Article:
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Monday, 29 December 2014

Asia follows Wall Street up, euro wobbles before Greek vote

A man using his mobile phone walks past electronic boards showing the graph of the recent fluctuations of the Japan's Nikkei average (L) and the Japanese yen's exchange rate against the U.S. dollar (top R) outside a brokerage in Tokyo December 24, 2014. REUTERS/Yuya Shino

Reuters) - Asian stocks rose on Monday, following fresh gains on Wall Street, while the euro wallowed near 28-month lows versus the dollar on nervousness before a vote in the Greek parliament that could result in snap elections.

MSCI's broadest index of Asia-Pacific shares outside Japan was up 1.1 percent. Australian shares rose 1.6 percent.

Tokyo's Nikkei bucked the trend and slid 1 percent as reports of a suspected Ebola case in Japan spooked a market which had thin trading before the year-end holidays. The index was still on track for about an 8 percent gain on the year.

In Malaysia, shares in AirAsia posted their biggest one-day drop in more than three years after one of its aircraft went missing on its way to Singapore from Indonesia.

Spreadbetters expected a higher open for European bourses, forecasting Britain's FTSE to rise by as much as 0.3 percent at the open, Germany's DAX to gain 0.2 percent and France's CAC to rise 0.6 percent.

The Dow and S&P 500 both closed at record highs on Friday after a broad rally.

On the 2015 outlook for risk assets, investors will concerned about whether the robustness of the U.S. economy will be able to offset signs of slowdown in powerhouse China and the euro zone.

The euro inched up 0.2 percent to $1.2200, not far from its lowest since August 2012, at $1.2165, which was hit the previous week.

Greece faces a vote in parliament later on Monday that will decide whether the country's leading coalition can gather enough votes to elect a president.

If it fails, markets are concerned this may trigger a snap election that could bring the leftwing opposition Syriza party to power and derail an international bailout.

Former European Commissioner Stavros Dimas, the candidate for the leading coalition, needs to garner 180 votes in parliament to become president.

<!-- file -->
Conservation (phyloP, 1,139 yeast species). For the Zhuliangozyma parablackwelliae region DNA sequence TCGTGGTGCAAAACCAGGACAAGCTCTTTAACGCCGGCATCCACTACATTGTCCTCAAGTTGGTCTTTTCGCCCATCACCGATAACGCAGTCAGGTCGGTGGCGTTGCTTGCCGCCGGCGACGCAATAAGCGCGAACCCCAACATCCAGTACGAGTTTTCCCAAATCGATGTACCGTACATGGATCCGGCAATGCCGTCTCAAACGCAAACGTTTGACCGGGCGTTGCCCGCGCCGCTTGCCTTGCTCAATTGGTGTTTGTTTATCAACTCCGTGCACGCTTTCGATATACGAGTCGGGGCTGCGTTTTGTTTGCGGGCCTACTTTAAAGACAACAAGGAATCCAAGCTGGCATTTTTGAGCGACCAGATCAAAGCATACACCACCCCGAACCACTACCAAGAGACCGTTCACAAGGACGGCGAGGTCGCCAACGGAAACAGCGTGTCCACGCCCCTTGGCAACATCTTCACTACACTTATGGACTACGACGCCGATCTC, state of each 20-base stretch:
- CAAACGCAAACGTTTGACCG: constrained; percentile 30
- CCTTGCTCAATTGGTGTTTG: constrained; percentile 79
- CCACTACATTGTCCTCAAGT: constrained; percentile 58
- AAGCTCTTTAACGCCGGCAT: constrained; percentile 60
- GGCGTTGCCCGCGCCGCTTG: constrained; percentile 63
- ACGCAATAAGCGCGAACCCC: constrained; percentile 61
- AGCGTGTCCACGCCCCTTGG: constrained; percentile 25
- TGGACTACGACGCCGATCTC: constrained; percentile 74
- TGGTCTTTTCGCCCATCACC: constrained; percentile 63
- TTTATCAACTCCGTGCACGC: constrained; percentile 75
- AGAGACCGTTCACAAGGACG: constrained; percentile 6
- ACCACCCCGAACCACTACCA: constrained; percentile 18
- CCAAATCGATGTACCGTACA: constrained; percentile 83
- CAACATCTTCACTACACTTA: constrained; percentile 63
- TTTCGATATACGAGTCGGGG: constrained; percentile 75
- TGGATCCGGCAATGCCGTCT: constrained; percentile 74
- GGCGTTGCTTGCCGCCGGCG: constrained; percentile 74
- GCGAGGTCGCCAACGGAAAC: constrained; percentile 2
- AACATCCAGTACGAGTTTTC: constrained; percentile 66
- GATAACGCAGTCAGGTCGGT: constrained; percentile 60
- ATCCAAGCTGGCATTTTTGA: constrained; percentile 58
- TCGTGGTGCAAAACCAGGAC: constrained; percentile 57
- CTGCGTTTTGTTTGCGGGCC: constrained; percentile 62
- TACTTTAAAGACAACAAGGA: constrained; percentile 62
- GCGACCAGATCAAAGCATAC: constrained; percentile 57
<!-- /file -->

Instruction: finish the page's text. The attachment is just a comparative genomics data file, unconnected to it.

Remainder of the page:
If Dimas is elected, the euro could bounce on relief as Greece can continue negotiations with its creditors, said Masafumi Yamamoto, a market strategist at Praevidentia Strategy in Tokyo.

"On the other hand, the euro could fall towards $1.21 if the 180 votes are not secured, as the market will ponder the risk of the left-wing Syriza party, which is against fiscal reconstruction, taking power after a snap election next year," he said.

Even if the euro does draw relief from the Greek vote, it will still face longer-term downward pressure from prospects of further monetary easing by the European Central Bank next year.

The dollar stood firm at 120.200 yen, remaining in sight of a 7-1/2 year high of 121.86 hit earlier in the month, but lacking enough momentum to challenge that peak. This year, the greenback has risen roughly 15 percent against the yen.

U.S. crude oil rebounded on renewed tensions in Libya.

A fire caused by fighting at one of Libya's main export terminals has destroyed more than two days of the country's oil production, officials said on Sunday, as clashes escalated between factions battling for control of the OPEC member nation.

U.S. crude rose 1.3 percent to $55.44 a barrel after shedding 2 percent on Friday. U.S. crude, which fell to a 5-1/2 year low this year, was on track to fall 43 percent in 2014.

Reference: Shinichi Saoshiro

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